Book Image

Object-Oriented JavaScript - Third Edition

By : Ved Antani, Stoyan STEFANOV
5 (1)
Book Image

Object-Oriented JavaScript - Third Edition

5 (1)
By: Ved Antani, Stoyan STEFANOV

Overview of this book

JavaScript is an object-oriented programming language that is used for website development. Web pages developed today currently follow a paradigm that has three clearly distinguishable parts: content (HTML), presentation (CSS), and behavior (JavaScript). JavaScript is one important pillar in this paradigm, and is responsible for the running of the web pages. This book will take your JavaScript skills to a new level of sophistication and get you prepared for your journey through professional web development. Updated for ES6, this book covers everything you will need to unleash the power of object-oriented programming in JavaScript while building professional web applications. The book begins with the basics of object-oriented programming in JavaScript and then gradually progresses to cover functions, objects, and prototypes, and how these concepts can be used to make your programs cleaner, more maintainable, faster, and compatible with other programs/libraries. By the end of the book, you will have learned how to incorporate object-oriented programming in your web development workflow to build professional JavaScript applications.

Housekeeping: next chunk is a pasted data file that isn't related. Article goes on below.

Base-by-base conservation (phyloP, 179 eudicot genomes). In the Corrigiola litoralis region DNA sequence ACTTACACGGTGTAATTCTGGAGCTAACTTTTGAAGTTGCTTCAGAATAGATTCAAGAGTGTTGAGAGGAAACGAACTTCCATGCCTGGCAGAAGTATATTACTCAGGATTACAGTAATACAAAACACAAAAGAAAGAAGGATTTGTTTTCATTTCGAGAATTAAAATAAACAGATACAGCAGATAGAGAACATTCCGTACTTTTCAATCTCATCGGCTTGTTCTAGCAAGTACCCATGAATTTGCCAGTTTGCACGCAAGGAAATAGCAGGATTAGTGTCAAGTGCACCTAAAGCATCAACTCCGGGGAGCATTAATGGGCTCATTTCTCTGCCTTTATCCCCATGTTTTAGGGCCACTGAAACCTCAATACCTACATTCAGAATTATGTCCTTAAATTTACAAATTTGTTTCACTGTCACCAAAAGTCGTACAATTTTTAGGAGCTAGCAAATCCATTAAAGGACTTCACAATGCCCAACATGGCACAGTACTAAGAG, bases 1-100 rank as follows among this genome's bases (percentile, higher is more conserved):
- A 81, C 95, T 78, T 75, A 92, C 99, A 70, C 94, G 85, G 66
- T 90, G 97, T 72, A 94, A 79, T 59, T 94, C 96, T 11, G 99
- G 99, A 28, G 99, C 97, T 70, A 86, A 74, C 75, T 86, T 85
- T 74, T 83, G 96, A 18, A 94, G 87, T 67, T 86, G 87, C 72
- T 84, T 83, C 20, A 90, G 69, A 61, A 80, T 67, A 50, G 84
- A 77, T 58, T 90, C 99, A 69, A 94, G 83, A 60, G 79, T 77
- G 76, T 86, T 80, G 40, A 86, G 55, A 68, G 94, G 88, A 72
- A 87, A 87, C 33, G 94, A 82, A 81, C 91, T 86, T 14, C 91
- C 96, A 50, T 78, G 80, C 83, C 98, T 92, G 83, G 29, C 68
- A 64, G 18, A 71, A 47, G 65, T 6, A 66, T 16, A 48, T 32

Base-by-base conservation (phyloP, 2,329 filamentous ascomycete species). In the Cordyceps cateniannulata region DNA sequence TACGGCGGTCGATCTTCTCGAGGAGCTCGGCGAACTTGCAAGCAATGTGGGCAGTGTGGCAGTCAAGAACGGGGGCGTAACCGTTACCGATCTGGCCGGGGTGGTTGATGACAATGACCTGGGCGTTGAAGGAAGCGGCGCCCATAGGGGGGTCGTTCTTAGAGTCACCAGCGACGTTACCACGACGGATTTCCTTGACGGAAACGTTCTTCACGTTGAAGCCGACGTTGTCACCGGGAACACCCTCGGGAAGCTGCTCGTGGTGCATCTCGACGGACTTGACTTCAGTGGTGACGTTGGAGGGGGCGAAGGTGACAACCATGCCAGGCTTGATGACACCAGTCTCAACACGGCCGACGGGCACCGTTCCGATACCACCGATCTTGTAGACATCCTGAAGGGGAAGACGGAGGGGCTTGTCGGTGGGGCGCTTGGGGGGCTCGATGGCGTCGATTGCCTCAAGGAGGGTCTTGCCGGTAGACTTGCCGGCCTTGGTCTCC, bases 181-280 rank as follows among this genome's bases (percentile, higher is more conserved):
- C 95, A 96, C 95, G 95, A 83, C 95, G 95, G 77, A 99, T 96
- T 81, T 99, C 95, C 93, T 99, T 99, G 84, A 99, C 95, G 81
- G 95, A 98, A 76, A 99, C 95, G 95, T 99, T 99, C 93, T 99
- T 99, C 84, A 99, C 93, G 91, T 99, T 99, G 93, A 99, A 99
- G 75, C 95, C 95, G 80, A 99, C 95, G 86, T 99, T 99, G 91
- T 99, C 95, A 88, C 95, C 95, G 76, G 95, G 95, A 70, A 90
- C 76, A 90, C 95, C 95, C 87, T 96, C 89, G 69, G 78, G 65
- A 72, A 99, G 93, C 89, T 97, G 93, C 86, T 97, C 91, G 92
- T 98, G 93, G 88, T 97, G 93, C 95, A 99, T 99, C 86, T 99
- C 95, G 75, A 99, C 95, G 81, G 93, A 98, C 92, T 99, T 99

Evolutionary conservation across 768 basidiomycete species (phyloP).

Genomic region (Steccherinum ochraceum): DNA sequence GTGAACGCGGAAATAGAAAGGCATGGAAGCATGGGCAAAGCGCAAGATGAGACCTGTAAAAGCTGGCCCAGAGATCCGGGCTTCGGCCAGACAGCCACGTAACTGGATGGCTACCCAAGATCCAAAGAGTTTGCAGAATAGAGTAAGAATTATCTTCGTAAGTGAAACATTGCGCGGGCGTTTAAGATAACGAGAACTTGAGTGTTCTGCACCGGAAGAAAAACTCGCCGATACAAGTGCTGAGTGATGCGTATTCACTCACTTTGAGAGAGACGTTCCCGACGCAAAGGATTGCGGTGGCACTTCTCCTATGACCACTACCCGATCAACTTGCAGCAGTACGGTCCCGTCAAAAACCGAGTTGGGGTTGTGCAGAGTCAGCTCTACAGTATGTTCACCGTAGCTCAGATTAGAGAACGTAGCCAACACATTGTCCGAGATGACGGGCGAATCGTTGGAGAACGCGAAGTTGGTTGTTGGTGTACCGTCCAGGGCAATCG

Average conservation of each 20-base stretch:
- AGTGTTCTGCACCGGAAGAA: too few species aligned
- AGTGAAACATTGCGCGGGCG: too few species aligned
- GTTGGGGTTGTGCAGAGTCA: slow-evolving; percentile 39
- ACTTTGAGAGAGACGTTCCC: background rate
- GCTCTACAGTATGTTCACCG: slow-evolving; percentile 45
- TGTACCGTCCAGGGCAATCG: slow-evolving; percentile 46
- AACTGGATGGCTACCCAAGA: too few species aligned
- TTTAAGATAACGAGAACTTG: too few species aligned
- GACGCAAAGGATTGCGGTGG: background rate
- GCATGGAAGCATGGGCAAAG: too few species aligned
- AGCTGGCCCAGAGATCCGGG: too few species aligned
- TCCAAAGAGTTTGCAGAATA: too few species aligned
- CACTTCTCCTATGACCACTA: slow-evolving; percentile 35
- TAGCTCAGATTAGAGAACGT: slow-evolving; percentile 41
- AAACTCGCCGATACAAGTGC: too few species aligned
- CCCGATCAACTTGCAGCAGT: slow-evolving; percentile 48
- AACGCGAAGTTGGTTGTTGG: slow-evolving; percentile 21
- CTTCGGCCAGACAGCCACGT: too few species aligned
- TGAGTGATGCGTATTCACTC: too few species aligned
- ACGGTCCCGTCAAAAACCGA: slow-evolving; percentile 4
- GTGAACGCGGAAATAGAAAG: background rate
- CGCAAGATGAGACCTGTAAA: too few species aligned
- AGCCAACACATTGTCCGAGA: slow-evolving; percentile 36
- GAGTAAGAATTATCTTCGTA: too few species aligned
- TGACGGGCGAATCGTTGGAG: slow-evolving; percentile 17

Table of Contents (25 chapters)
Object-Oriented JavaScript - Third Edition
About the Authors
About the Reviewer
Customer Feedback
Built-in Functions
Regular Expressions

Chapter 11. Coding and Design Patterns

Now that you know all about the objects in JavaScript, mastered prototypes and inheritance, and seen some practical examples of using browser-specific objects, let's move forward, or rather, move a level up. Let's take a look at some common JavaScript patterns.

But first, what's a pattern? In short, a pattern is a good solution to a common problem. Codifying the solution into a pattern makes it repeatable as well.

Sometimes, when you're facing a new programming problem, you may recognize right away that you've previously solved another, suspiciously similar problem. In such cases, it's worth isolating this class of problems and searching for a common solution. A pattern is a proven and reusable solution (or an approach to a solution) to a class of problems.

There are cases where a pattern is nothing more than an idea or a name. Sometimes, just using a name helps you think more clearly about a problem. Also, when working with other developers in a team...